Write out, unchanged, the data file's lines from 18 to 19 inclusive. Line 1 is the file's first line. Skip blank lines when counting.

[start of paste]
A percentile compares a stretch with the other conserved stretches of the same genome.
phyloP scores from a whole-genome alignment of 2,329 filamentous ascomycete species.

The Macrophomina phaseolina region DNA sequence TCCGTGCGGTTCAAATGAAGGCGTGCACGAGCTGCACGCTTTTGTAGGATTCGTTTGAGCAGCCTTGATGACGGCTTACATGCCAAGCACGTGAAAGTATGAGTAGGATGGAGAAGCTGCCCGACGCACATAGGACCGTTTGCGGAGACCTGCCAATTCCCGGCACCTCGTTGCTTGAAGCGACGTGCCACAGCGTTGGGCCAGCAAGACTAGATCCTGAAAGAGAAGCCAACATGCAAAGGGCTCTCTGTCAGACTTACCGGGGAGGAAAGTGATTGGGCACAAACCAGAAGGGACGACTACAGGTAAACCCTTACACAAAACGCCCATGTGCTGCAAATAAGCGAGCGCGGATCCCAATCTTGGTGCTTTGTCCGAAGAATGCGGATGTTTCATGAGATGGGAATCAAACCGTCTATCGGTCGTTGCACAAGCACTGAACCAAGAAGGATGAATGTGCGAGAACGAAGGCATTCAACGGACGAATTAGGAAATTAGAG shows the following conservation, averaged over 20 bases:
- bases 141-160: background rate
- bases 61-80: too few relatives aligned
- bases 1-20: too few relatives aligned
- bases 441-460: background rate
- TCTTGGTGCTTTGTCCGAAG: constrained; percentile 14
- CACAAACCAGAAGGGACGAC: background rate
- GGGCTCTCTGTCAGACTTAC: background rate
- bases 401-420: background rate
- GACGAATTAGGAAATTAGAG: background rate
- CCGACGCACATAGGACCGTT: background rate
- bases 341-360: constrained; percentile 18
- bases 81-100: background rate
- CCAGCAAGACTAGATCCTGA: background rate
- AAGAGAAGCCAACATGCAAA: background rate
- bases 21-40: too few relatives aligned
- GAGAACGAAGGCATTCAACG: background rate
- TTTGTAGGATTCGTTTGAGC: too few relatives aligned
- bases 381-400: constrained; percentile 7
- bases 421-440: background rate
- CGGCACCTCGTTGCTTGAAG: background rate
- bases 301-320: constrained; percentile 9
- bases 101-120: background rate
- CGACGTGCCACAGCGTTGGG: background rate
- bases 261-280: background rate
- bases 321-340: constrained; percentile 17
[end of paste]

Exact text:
- bases 21-40: too few relatives aligned
- GAGAACGAAGGCATTCAACG: background rate